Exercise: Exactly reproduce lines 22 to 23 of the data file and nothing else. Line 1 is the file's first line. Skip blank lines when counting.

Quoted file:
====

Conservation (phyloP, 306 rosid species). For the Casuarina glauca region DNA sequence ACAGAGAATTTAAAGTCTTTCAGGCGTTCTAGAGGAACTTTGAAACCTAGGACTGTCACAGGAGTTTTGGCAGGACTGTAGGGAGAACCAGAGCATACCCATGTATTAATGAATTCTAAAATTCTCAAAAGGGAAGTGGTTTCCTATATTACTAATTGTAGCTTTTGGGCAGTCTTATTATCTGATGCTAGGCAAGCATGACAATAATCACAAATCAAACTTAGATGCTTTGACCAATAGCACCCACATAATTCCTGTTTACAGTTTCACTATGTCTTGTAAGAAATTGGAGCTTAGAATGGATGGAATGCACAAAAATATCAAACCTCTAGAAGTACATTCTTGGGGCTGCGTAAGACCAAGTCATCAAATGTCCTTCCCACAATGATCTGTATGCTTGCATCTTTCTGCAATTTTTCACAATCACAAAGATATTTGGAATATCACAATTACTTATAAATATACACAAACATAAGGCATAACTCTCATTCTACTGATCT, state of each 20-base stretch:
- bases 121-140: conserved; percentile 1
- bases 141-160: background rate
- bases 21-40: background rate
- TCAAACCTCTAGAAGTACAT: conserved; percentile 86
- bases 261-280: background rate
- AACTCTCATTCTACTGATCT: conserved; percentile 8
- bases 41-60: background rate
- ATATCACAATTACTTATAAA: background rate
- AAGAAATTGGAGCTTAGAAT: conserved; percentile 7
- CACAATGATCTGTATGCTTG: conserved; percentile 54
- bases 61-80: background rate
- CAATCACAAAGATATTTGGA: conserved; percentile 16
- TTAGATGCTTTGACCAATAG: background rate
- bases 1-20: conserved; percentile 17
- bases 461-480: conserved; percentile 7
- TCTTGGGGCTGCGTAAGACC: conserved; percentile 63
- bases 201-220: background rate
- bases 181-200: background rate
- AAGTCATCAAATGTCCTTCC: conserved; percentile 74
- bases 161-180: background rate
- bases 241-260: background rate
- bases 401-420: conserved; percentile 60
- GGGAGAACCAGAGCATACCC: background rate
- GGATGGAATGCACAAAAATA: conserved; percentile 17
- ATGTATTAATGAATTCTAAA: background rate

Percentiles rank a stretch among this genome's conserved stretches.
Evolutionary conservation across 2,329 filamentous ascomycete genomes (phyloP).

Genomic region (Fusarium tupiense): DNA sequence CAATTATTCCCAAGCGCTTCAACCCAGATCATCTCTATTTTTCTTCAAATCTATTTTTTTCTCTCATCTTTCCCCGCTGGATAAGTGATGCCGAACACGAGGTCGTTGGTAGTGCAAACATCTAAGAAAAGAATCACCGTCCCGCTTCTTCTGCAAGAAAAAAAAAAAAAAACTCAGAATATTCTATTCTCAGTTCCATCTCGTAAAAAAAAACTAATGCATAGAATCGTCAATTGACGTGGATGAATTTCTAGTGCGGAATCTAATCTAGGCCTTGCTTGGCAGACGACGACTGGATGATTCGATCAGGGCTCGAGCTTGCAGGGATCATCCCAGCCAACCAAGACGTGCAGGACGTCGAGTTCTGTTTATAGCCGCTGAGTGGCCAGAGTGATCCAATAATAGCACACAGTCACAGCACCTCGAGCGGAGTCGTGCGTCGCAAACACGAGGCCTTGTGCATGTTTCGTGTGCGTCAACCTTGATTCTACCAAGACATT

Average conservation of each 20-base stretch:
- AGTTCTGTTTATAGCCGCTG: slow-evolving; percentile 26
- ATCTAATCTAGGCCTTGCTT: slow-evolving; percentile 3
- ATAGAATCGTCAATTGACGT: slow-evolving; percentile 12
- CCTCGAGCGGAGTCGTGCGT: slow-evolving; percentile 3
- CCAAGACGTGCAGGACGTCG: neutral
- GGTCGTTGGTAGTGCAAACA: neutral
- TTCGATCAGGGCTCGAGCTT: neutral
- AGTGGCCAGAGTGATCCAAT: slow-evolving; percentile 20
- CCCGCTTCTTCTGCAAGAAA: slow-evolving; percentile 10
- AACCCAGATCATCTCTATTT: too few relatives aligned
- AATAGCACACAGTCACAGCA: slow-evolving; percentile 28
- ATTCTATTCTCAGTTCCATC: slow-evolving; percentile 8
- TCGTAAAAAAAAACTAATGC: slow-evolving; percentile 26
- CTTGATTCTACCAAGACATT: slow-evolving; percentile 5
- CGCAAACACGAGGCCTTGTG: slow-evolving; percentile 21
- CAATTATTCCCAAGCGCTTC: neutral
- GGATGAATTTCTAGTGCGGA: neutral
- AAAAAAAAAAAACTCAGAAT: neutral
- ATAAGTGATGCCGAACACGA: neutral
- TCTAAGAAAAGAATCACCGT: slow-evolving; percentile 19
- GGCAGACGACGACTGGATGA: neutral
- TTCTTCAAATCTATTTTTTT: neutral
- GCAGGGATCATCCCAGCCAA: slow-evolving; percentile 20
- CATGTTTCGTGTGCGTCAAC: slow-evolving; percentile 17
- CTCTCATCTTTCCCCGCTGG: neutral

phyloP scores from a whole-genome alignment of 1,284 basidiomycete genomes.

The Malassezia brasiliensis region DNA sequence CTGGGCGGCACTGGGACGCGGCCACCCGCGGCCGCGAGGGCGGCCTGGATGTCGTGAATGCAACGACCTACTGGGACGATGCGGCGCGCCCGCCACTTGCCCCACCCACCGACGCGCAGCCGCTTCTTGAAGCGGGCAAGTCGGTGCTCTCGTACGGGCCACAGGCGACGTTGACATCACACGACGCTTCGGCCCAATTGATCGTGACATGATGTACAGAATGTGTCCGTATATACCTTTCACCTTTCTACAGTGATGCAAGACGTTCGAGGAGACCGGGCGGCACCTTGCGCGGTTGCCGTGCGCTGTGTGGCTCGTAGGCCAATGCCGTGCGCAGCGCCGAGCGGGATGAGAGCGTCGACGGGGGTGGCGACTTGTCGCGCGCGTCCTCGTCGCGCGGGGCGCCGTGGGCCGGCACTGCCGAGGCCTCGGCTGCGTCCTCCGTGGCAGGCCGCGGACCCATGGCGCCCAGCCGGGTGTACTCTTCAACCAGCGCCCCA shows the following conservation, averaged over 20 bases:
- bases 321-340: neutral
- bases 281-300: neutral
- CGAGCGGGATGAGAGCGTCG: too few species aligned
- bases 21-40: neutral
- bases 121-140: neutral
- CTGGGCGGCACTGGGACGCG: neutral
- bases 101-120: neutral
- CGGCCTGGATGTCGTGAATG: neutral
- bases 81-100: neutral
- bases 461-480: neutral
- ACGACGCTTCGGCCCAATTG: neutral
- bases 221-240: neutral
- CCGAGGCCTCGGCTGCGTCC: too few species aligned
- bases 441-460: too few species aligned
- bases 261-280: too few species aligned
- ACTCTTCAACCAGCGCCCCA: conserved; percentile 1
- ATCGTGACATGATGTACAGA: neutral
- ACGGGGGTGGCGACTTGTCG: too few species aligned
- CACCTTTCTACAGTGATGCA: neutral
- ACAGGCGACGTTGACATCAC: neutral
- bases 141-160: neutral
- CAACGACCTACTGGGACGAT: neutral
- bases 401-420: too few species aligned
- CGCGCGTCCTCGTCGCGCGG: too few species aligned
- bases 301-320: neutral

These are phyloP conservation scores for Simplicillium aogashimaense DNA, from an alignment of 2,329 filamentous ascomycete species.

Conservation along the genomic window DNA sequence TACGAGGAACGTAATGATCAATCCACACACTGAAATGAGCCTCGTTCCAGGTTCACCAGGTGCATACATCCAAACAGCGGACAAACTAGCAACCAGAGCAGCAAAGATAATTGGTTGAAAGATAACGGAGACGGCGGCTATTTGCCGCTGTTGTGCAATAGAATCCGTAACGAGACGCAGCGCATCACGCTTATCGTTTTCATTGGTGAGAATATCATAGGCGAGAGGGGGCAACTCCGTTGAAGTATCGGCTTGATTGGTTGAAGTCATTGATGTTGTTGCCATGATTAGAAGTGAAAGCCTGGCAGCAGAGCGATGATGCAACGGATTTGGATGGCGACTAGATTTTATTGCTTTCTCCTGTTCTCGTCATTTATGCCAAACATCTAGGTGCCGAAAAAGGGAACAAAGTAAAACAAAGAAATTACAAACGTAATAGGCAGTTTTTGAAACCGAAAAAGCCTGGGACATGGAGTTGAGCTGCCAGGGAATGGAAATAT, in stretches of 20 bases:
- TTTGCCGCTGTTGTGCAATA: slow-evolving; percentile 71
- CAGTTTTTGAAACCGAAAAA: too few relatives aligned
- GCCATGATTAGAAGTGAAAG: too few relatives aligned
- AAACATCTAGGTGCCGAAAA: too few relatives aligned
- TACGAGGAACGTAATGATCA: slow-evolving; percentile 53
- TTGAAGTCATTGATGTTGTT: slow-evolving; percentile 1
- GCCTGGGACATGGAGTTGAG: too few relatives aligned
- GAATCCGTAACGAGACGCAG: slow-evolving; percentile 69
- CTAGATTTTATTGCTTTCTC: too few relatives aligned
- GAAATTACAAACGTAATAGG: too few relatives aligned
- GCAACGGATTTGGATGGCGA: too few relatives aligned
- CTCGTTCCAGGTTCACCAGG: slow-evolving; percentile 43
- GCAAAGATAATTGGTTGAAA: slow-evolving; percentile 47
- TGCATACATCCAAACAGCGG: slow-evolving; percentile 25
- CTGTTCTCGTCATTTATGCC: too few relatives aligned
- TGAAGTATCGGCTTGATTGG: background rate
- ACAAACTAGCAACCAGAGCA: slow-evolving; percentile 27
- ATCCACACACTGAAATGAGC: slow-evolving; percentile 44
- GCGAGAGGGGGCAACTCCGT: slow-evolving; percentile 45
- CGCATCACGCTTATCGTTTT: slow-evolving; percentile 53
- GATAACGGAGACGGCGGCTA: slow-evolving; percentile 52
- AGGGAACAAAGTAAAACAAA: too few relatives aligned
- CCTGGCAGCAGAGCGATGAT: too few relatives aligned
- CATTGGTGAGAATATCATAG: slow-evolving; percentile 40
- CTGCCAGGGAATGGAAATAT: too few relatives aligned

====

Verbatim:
- bases 241-260: background rate
- bases 401-420: conserved; percentile 60